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In order to get the most from eye treatments, it is important to apply them effectively and store them correctly.
Pharmacists should advise patients to maintain good lid hygiene to manage blepharitis. Antibiotic drops or ointments, or low-dose antibiotic courses should be considered if hygiene changes are ineffective.
Many over-the-counter products for dry eye disease contain preservatives. These can help make products last longer once opened and mean products can be available in multi-dose packaging.
Specialist intervention may be required for patients who have severe dry eye disease, or if the condition does not respond to artificial tears or other treatment.
July 2017 saw publication of the Tear Film and Ocular Surface Society International Dry Eye Workshop report, an update to the 2007 report that became the reference for clinicians, researchers and industry on dry eye. Pharmacy is a frequent point of for patients with a dry eye condition. Pharmacists and pharmacy teams should therefore be aware of its changing definiton, causes, diagnosis and management.
With public health bodies and clinical commissioning groups now seeking single organisations to manage local services, Steve Hemsley examines the benefits for community pharmacists and pharmacies when creating pharmacy provider companies to tender for new services, as well as the risks and challenges posed by this new approach.
Joanna Mills, consumer and influencer insight manager at specialist over-the-counter pharmaceutical company Perrigo, uses examples from Warman-Freed pharmacy in London to explain how pharmacists can increase their sales of non-prescription products.
Healthcare is changing dramatically and so are the needs of our patients. As such, GPs and our teams are changing the ways in which we are working, but we also need our patients to play their part.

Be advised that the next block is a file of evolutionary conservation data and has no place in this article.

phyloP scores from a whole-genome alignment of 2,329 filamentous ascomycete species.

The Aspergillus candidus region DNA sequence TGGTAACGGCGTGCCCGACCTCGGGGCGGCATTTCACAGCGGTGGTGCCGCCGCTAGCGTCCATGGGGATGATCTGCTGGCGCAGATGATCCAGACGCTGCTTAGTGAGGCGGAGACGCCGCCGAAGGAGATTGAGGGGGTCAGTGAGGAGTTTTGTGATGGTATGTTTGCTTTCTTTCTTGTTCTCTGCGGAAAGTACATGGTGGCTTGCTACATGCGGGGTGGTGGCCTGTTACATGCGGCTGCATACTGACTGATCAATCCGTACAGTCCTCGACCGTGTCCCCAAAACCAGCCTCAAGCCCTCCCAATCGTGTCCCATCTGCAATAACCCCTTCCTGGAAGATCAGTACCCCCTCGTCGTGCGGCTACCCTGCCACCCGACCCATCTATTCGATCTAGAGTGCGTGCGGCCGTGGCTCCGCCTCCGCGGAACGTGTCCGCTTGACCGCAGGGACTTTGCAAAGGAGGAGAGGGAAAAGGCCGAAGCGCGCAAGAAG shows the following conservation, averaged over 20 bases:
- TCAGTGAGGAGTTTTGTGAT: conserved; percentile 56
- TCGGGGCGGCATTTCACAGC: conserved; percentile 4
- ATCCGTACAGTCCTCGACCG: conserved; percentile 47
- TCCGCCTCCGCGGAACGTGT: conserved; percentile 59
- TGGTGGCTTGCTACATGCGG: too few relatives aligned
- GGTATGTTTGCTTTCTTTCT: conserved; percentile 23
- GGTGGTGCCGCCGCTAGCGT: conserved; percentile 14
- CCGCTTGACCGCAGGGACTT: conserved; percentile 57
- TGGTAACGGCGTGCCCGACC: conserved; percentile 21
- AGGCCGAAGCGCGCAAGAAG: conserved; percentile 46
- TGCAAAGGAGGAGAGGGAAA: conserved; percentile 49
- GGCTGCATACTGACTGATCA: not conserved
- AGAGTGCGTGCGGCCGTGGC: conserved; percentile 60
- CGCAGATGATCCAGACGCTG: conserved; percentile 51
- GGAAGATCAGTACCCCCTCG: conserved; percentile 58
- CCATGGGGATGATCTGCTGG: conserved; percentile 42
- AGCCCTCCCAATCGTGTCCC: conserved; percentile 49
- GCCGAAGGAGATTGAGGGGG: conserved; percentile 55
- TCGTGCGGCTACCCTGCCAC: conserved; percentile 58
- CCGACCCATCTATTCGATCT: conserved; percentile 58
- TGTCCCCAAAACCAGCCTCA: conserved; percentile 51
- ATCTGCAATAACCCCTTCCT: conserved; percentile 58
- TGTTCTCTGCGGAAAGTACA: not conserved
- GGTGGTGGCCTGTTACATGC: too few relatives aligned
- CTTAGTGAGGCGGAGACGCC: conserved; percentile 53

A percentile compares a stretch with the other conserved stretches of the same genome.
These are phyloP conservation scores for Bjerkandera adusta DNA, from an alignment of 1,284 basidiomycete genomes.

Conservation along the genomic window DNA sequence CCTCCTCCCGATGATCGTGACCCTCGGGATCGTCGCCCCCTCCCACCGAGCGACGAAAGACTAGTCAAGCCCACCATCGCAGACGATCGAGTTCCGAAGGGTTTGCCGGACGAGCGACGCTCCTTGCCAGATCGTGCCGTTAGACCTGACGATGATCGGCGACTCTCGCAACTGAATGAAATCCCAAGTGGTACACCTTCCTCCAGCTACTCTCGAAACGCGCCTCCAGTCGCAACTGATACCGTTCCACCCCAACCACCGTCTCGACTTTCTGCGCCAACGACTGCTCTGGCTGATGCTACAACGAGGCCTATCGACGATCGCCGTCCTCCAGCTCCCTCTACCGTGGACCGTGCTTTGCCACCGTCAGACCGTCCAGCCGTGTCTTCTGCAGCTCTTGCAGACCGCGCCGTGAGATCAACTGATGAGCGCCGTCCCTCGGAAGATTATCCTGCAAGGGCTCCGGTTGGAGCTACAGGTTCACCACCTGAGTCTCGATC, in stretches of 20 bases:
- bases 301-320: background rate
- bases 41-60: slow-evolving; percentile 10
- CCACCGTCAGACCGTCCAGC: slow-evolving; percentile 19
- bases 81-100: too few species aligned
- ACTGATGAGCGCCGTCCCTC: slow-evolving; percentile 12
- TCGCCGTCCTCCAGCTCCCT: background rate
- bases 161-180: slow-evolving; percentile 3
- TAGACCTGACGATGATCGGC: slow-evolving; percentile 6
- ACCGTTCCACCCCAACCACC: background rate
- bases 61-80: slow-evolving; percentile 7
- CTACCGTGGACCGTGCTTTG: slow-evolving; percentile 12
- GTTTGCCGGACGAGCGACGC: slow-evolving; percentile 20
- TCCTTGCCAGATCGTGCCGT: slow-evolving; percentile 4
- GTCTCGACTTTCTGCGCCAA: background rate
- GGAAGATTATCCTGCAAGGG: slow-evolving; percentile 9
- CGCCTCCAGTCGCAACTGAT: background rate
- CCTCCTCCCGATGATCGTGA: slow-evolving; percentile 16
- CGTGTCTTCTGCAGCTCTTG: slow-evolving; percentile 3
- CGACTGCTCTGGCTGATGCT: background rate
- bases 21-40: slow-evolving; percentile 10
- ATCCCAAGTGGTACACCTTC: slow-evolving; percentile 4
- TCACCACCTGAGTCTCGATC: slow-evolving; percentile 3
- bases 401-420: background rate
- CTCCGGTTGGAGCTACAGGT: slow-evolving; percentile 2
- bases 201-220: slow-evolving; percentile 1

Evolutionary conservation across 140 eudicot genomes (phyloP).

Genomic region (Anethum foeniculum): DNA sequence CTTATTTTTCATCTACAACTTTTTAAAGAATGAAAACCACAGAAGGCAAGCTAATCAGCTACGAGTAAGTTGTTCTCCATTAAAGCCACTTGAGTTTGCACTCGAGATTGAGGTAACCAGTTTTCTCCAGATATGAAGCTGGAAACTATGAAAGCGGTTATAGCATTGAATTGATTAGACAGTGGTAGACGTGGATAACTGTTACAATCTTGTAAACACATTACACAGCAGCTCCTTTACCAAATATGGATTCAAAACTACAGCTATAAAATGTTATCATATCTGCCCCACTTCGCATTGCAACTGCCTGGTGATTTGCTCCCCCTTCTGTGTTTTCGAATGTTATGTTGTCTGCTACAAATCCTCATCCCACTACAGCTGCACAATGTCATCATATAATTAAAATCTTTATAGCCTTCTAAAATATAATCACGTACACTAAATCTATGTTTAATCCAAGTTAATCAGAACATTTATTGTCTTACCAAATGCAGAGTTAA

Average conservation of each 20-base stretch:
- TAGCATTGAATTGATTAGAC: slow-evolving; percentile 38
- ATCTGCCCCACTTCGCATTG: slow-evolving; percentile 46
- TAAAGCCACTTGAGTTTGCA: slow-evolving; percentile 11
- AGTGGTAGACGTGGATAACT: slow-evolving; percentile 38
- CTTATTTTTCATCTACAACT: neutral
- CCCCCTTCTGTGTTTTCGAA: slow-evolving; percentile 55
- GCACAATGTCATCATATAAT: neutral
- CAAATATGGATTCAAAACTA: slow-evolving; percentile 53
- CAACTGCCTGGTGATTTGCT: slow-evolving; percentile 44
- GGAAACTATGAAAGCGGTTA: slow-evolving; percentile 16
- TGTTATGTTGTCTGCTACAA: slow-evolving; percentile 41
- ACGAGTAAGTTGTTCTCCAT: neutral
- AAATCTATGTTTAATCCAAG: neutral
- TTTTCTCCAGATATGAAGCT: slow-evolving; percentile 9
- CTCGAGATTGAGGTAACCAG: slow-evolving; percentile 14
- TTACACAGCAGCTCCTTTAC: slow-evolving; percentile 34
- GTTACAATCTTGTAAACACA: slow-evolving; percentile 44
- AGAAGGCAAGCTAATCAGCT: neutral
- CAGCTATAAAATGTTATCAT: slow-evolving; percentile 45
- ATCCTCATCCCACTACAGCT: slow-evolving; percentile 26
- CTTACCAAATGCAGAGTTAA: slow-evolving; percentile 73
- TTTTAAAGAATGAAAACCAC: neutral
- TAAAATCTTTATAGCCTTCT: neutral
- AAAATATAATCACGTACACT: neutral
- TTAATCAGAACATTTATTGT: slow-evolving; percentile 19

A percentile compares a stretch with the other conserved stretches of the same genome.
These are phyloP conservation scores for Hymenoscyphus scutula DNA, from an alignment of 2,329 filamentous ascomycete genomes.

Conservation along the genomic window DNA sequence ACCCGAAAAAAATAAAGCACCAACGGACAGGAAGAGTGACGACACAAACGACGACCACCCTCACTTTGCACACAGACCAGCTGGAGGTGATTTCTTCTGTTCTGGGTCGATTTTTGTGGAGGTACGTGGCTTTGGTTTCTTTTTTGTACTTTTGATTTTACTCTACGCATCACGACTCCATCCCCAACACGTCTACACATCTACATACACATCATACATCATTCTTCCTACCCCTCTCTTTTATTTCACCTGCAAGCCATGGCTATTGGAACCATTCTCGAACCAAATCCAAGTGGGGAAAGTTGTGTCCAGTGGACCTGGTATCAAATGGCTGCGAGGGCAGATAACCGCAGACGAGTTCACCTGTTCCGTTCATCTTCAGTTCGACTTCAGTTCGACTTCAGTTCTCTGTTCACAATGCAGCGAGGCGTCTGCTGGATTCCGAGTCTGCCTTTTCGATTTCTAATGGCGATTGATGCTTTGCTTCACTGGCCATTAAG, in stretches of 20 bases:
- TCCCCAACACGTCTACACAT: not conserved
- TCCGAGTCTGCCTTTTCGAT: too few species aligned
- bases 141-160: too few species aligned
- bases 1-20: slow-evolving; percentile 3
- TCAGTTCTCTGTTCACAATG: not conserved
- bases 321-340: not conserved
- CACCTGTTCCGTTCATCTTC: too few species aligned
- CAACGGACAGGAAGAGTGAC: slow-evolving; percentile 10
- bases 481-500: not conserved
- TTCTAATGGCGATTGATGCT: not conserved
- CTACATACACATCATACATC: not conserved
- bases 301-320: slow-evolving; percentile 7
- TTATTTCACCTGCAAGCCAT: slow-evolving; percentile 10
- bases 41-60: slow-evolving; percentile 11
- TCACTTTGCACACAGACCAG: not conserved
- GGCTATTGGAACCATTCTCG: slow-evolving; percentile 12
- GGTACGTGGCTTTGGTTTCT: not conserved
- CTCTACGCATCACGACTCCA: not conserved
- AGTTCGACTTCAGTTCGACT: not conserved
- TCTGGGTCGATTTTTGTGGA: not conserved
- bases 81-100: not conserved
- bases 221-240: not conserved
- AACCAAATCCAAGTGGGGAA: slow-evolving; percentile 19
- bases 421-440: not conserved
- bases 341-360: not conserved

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If a patient enters the pharmacy with eye symptoms, there are several questions pharmacy staff can ask to help find out whether their symptoms may be related to dry eye disease.
Computer vision syndrome is a group of eye and vision-related problems that result from prolonged computer, tablet, e-reader and mobile phone use. Patients may present to pharmacies complaining of eye discomfort and vision problems, so pharmacists and pharmacy teams should be able to distinguish the factors involved for particular patients
Understand how to advise on chronic-open angle glaucoma, a condition in which intraocular pressure can permanently damage the optic nerve and nerve fibre, leading to blindness if left untreated.
Healthcare professionals should advise non-pharmacological therapies for the initial treatment of minor ailments, such as eye conditions, in women who are pregnant. A conservative approach reduces the risk of exposing the unborn baby to medicines and their metabolites.